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Biden enacts mammo access law for veterans exposed to toxic fumes

por John R. Fischer, Senior Reporter | June 08, 2022
Women's Health
The law requires the VA to provide preventative care and breast cancer screenings to veterans who served near burn pits.
President Joe Biden signed the Dr. Kate Hendricks Thomas SERVICE Act into law on June 7, expanding access to mammograms for veterans who served near burn pits.

Burn pits are open-air trenches used for burning waste. They were a common disposal location at U.S. military sites in Iraq and Afghanistan until the mid-2010s, according to the Department of Veterans Affairs. Toxic chemicals emitted from them have been linked to various forms of cancer.

The legislation signed by Biden ensures veterans who serve around these pits get preventive care and requires the VA to provide them with regular breast cancer screenings. It was named after Marine Corps Officer Kate Thomas, who died in April from breast cancer. She served near a burn pit in Iraq, according to The Hill.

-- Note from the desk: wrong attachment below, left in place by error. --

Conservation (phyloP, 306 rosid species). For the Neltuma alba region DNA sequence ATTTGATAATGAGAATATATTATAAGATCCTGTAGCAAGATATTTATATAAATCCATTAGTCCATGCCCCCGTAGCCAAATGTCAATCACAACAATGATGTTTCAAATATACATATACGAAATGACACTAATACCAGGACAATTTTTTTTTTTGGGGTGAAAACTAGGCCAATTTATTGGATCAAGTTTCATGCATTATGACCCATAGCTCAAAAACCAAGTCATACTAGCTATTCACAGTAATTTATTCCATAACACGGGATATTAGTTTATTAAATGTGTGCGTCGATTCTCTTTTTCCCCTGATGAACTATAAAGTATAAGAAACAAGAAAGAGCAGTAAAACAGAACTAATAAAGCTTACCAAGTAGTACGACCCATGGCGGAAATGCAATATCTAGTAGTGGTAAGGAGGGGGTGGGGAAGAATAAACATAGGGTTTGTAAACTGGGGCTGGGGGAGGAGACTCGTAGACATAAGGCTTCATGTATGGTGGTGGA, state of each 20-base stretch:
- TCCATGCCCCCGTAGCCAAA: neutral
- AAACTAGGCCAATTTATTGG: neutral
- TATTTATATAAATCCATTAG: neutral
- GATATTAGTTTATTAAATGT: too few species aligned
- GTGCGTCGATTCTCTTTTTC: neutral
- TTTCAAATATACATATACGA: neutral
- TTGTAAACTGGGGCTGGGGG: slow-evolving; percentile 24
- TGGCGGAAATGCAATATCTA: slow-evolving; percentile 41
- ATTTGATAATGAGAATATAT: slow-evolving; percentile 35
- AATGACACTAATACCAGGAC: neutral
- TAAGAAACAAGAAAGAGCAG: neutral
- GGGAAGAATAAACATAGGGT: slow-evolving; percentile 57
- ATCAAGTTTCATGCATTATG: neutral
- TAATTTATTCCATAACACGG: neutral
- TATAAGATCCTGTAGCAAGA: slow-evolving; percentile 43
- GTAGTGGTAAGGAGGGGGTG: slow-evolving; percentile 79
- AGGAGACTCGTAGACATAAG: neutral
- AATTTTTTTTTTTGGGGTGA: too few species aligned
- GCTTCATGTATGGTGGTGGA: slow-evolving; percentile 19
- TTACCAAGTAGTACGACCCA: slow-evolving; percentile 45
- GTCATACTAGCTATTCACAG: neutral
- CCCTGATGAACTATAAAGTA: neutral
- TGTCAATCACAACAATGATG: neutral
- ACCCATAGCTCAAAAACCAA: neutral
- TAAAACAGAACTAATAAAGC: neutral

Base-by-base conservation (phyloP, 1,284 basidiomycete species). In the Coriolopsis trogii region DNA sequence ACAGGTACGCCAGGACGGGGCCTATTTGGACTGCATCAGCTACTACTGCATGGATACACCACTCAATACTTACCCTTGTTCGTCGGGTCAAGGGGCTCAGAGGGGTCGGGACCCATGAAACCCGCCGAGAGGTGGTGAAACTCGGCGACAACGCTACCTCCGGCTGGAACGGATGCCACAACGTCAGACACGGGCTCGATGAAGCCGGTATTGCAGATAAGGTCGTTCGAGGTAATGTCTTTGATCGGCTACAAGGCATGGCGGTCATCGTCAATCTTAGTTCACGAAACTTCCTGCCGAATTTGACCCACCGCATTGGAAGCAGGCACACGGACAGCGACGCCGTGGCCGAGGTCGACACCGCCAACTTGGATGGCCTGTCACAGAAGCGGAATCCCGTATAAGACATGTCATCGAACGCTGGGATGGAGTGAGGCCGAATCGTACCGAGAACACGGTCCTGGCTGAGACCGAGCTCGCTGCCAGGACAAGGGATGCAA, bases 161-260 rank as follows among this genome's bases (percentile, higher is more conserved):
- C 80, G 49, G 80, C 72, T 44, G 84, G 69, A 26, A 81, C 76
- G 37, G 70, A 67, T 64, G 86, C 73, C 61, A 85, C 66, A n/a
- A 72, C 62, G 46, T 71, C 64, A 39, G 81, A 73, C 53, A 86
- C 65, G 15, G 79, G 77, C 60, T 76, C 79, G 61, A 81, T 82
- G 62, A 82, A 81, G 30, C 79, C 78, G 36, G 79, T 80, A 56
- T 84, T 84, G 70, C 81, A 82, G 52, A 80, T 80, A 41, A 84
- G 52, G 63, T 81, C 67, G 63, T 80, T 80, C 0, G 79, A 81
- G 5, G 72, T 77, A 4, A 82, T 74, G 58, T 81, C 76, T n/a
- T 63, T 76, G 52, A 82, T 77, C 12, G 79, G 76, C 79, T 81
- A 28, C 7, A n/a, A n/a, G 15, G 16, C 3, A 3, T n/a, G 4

Biden said his son Beau, who died from brain cancer in 2015, may have developed the disease from serving near burn pits.

He called it a “sacred obligation” to care for those in the armed forces and signed eight other related bills, including the Making Advances in Mammography and Medical Options for Veterans Act (MAMMO). It requires the VA to conduct a study on access to mammography services and for community-based providers to have breast screening equipment and be up-to-date on best practices for screening paralyzed and disabled veterans.

"We consider this law an important step forward and the first of many more to come in PVA's fight to increase access to healthcare for all people with disabilities,” said Heather Ansley, associate executive director of government relations for Paralyzed Veterans of America, in a statement.

Another bill gives medical care access to veterans with respiratory illnesses and cancers they contracted from toxins in war zones. It is named after Sergeant First Class Heath Robinson, an Ohio National Guard soldier who served in Kosovo and Iraq and died in 2020 from stage-four lung cancer, caused by prolonged toxic exposure.

Under that law, more than 3.5 million veterans will be eligible for healthcare and benefits, according to Newsweek. It covers 23 burn pit and toxic exposure-related conditions among other conditions presumed to be service-related and calls for the establishment of 31 new VA healthcare facilities, while expanding healthcare eligibility for post-9/11 combat veterans. It also improves screening for toxin-related illnesses.

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